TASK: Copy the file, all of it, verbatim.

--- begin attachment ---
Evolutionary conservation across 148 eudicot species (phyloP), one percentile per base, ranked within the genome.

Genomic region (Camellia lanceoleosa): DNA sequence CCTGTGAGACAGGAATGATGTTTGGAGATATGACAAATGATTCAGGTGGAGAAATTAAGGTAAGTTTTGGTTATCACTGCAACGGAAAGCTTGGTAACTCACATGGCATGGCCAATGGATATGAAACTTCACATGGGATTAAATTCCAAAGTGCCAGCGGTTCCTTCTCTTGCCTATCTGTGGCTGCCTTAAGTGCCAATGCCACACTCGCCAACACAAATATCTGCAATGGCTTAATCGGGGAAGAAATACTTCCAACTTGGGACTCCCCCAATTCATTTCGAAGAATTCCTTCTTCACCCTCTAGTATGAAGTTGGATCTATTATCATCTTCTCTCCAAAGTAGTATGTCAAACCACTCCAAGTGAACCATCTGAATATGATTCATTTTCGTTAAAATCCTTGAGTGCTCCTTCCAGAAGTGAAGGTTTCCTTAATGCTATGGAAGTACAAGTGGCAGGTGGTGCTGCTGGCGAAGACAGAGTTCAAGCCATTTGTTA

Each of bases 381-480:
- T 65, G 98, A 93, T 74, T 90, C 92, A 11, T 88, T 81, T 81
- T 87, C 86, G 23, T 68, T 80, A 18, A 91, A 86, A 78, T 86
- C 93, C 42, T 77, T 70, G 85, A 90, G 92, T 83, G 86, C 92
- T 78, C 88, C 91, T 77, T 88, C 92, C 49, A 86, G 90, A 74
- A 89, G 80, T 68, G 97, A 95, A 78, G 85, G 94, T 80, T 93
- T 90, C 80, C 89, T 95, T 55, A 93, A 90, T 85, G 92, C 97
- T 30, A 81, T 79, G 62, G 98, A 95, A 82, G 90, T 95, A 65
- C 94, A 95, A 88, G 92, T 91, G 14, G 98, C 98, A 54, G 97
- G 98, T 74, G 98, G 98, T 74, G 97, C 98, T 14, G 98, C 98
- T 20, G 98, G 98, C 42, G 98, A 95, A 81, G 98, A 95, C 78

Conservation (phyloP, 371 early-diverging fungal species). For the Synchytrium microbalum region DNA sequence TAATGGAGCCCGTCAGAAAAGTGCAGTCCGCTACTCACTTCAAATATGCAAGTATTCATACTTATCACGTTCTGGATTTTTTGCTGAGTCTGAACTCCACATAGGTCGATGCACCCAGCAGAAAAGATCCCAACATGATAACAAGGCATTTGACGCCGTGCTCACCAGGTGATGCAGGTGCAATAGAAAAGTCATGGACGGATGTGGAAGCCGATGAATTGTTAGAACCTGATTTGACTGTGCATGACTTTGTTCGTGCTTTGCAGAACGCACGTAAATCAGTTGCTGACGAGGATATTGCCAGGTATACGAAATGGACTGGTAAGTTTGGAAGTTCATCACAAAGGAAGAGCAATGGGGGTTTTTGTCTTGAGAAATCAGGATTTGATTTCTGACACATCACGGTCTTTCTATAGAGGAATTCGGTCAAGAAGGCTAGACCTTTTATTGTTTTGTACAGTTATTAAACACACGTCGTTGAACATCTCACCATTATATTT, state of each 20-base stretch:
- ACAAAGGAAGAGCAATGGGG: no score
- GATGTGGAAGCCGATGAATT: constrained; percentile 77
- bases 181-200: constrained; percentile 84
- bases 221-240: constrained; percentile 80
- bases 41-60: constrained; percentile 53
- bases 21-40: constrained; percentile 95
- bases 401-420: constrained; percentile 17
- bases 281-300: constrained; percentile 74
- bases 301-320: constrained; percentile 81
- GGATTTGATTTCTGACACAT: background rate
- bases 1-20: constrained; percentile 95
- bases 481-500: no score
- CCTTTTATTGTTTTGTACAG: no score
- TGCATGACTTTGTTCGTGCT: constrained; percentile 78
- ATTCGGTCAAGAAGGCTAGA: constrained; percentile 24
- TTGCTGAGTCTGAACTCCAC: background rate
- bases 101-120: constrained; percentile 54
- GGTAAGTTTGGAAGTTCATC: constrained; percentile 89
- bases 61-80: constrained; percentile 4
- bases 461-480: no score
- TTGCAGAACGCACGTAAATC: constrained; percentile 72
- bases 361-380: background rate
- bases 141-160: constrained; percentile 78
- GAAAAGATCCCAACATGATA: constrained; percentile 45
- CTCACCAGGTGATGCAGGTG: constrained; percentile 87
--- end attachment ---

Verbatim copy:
Evolutionary conservation across 148 eudicot species (phyloP), one percentile per base, ranked within the genome.

Genomic region (Camellia lanceoleosa): DNA sequence CCTGTGAGACAGGAATGATGTTTGGAGATATGACAAATGATTCAGGTGGAGAAATTAAGGTAAGTTTTGGTTATCACTGCAACGGAAAGCTTGGTAACTCACATGGCATGGCCAATGGATATGAAACTTCACATGGGATTAAATTCCAAAGTGCCAGCGGTTCCTTCTCTTGCCTATCTGTGGCTGCCTTAAGTGCCAATGCCACACTCGCCAACACAAATATCTGCAATGGCTTAATCGGGGAAGAAATACTTCCAACTTGGGACTCCCCCAATTCATTTCGAAGAATTCCTTCTTCACCCTCTAGTATGAAGTTGGATCTATTATCATCTTCTCTCCAAAGTAGTATGTCAAACCACTCCAAGTGAACCATCTGAATATGATTCATTTTCGTTAAAATCCTTGAGTGCTCCTTCCAGAAGTGAAGGTTTCCTTAATGCTATGGAAGTACAAGTGGCAGGTGGTGCTGCTGGCGAAGACAGAGTTCAAGCCATTTGTTA

Each of bases 381-480:
- T 65, G 98, A 93, T 74, T 90, C 92, A 11, T 88, T 81, T 81
- T 87, C 86, G 23, T 68, T 80, A 18, A 91, A 86, A 78, T 86
- C 93, C 42, T 77, T 70, G 85, A 90, G 92, T 83, G 86, C 92
- T 78, C 88, C 91, T 77, T 88, C 92, C 49, A 86, G 90, A 74
- A 89, G 80, T 68, G 97, A 95, A 78, G 85, G 94, T 80, T 93
- T 90, C 80, C 89, T 95, T 55, A 93, A 90, T 85, G 92, C 97
- T 30, A 81, T 79, G 62, G 98, A 95, A 82, G 90, T 95, A 65
- C 94, A 95, A 88, G 92, T 91, G 14, G 98, C 98, A 54, G 97
- G 98, T 74, G 98, G 98, T 74, G 97, C 98, T 14, G 98, C 98
- T 20, G 98, G 98, C 42, G 98, A 95, A 81, G 98, A 95, C 78

Conservation (phyloP, 371 early-diverging fungal species). For the Synchytrium microbalum region DNA sequence TAATGGAGCCCGTCAGAAAAGTGCAGTCCGCTACTCACTTCAAATATGCAAGTATTCATACTTATCACGTTCTGGATTTTTTGCTGAGTCTGAACTCCACATAGGTCGATGCACCCAGCAGAAAAGATCCCAACATGATAACAAGGCATTTGACGCCGTGCTCACCAGGTGATGCAGGTGCAATAGAAAAGTCATGGACGGATGTGGAAGCCGATGAATTGTTAGAACCTGATTTGACTGTGCATGACTTTGTTCGTGCTTTGCAGAACGCACGTAAATCAGTTGCTGACGAGGATATTGCCAGGTATACGAAATGGACTGGTAAGTTTGGAAGTTCATCACAAAGGAAGAGCAATGGGGGTTTTTGTCTTGAGAAATCAGGATTTGATTTCTGACACATCACGGTCTTTCTATAGAGGAATTCGGTCAAGAAGGCTAGACCTTTTATTGTTTTGTACAGTTATTAAACACACGTCGTTGAACATCTCACCATTATATTT, state of each 20-base stretch:
- ACAAAGGAAGAGCAATGGGG: no score
- GATGTGGAAGCCGATGAATT: constrained; percentile 77
- bases 181-200: constrained; percentile 84
- bases 221-240: constrained; percentile 80
- bases 41-60: constrained; percentile 53
- bases 21-40: constrained; percentile 95
- bases 401-420: constrained; percentile 17
- bases 281-300: constrained; percentile 74
- bases 301-320: constrained; percentile 81
- GGATTTGATTTCTGACACAT: background rate
- bases 1-20: constrained; percentile 95
- bases 481-500: no score
- CCTTTTATTGTTTTGTACAG: no score
- TGCATGACTTTGTTCGTGCT: constrained; percentile 78
- ATTCGGTCAAGAAGGCTAGA: constrained; percentile 24
- TTGCTGAGTCTGAACTCCAC: background rate
- bases 101-120: constrained; percentile 54
- GGTAAGTTTGGAAGTTCATC: constrained; percentile 89
- bases 61-80: constrained; percentile 4
- bases 461-480: no score
- TTGCAGAACGCACGTAAATC: constrained; percentile 72
- bases 361-380: background rate
- bases 141-160: constrained; percentile 78
- GAAAAGATCCCAACATGATA: constrained; percentile 45
- CTCACCAGGTGATGCAGGTG: constrained; percentile 87